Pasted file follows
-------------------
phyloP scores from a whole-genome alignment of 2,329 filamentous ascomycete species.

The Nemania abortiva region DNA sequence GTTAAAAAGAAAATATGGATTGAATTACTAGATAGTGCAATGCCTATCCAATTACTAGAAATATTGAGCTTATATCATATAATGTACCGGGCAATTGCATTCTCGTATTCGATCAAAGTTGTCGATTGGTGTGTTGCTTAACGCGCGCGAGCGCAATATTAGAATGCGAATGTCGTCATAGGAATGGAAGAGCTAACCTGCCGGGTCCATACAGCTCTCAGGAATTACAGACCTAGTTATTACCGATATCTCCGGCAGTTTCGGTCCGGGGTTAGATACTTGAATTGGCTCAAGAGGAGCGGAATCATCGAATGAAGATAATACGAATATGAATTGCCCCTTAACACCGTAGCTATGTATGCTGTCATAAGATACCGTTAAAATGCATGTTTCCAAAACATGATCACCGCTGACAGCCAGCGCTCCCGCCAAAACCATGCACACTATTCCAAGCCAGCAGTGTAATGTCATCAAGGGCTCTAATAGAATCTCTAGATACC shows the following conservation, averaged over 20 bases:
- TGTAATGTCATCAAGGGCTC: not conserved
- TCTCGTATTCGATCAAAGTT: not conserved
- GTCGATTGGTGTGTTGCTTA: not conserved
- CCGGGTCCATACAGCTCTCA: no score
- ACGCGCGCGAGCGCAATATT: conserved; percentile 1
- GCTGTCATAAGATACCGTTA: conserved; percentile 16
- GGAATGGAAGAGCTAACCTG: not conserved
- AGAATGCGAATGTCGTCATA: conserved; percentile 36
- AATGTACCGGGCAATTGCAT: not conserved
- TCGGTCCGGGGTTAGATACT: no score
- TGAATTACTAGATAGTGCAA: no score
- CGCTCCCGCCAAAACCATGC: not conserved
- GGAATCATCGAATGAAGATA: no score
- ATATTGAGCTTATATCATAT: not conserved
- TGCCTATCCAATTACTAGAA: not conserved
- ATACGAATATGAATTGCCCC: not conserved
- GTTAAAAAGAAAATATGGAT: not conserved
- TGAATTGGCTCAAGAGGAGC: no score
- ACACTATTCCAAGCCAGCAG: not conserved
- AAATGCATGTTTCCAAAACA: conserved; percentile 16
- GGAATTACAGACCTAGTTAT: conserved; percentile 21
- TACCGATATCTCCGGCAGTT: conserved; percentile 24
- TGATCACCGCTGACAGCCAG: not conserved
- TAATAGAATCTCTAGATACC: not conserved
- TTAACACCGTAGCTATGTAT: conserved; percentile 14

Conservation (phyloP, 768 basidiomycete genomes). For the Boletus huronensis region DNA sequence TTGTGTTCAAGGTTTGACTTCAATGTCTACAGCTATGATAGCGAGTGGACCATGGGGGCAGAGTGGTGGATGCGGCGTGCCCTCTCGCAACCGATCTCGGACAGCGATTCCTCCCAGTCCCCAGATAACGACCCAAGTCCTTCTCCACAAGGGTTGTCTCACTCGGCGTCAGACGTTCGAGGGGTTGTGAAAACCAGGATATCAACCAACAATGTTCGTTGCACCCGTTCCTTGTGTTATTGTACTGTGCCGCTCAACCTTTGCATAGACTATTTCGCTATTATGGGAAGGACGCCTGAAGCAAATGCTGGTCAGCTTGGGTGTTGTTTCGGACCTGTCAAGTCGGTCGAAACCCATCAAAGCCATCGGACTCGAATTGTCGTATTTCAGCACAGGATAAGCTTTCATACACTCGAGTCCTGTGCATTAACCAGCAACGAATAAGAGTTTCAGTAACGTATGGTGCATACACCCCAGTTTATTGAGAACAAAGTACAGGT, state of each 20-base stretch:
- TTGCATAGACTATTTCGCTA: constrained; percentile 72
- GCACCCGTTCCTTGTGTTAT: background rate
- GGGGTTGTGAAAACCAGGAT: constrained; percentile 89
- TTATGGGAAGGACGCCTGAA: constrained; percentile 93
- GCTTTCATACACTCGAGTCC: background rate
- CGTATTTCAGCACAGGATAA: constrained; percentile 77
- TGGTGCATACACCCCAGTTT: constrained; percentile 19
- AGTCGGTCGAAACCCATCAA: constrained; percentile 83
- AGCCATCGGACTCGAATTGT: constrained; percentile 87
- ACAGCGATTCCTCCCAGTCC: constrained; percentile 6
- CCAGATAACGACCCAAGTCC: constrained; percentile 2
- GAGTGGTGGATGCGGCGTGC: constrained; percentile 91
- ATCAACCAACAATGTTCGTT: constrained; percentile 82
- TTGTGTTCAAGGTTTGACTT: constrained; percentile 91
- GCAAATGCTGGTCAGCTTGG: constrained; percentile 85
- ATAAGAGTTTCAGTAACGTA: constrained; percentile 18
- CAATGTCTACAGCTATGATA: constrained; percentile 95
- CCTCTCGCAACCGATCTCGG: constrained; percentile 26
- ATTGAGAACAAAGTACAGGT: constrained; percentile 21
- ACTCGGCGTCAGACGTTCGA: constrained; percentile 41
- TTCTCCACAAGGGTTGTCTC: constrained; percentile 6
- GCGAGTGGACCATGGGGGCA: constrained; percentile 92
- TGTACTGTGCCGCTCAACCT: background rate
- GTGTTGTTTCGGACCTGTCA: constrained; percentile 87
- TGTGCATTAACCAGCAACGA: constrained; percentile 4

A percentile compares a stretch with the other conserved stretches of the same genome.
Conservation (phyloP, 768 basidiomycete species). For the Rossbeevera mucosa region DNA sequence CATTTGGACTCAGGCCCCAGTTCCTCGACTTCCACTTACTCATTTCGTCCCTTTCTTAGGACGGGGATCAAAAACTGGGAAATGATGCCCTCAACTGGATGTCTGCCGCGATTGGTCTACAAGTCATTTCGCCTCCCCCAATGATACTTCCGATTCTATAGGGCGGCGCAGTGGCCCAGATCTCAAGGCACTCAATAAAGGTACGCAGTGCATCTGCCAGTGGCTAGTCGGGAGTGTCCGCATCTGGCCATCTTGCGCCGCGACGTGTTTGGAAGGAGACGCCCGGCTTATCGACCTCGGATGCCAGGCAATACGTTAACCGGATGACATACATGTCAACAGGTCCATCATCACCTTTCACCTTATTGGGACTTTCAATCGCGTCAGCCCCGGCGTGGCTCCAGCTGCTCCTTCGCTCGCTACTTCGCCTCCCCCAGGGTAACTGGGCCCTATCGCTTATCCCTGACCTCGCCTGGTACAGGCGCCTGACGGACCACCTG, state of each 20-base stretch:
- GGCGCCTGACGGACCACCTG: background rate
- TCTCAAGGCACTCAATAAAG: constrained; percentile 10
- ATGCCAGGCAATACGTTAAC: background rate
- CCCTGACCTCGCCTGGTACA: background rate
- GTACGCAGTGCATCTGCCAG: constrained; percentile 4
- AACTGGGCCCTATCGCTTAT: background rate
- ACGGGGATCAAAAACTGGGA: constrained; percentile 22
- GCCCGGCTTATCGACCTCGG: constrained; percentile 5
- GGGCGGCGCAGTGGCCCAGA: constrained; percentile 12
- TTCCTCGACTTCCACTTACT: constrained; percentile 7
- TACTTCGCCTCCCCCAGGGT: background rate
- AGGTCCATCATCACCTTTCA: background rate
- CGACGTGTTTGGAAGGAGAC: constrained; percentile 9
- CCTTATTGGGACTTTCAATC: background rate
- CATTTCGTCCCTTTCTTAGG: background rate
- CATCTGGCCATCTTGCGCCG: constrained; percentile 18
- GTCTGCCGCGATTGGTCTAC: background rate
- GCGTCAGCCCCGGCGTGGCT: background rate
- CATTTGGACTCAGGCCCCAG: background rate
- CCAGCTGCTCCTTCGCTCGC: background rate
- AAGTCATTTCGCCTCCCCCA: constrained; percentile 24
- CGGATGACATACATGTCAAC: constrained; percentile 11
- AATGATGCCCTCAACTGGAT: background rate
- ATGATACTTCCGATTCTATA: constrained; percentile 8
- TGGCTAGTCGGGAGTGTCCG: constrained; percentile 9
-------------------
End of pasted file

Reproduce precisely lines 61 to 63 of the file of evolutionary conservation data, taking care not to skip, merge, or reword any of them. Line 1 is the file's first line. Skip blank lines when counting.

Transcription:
- AACTGGGCCCTATCGCTTAT: background rate
- ACGGGGATCAAAAACTGGGA: constrained; percentile 22
- GCCCGGCTTATCGACCTCGG: constrained; percentile 5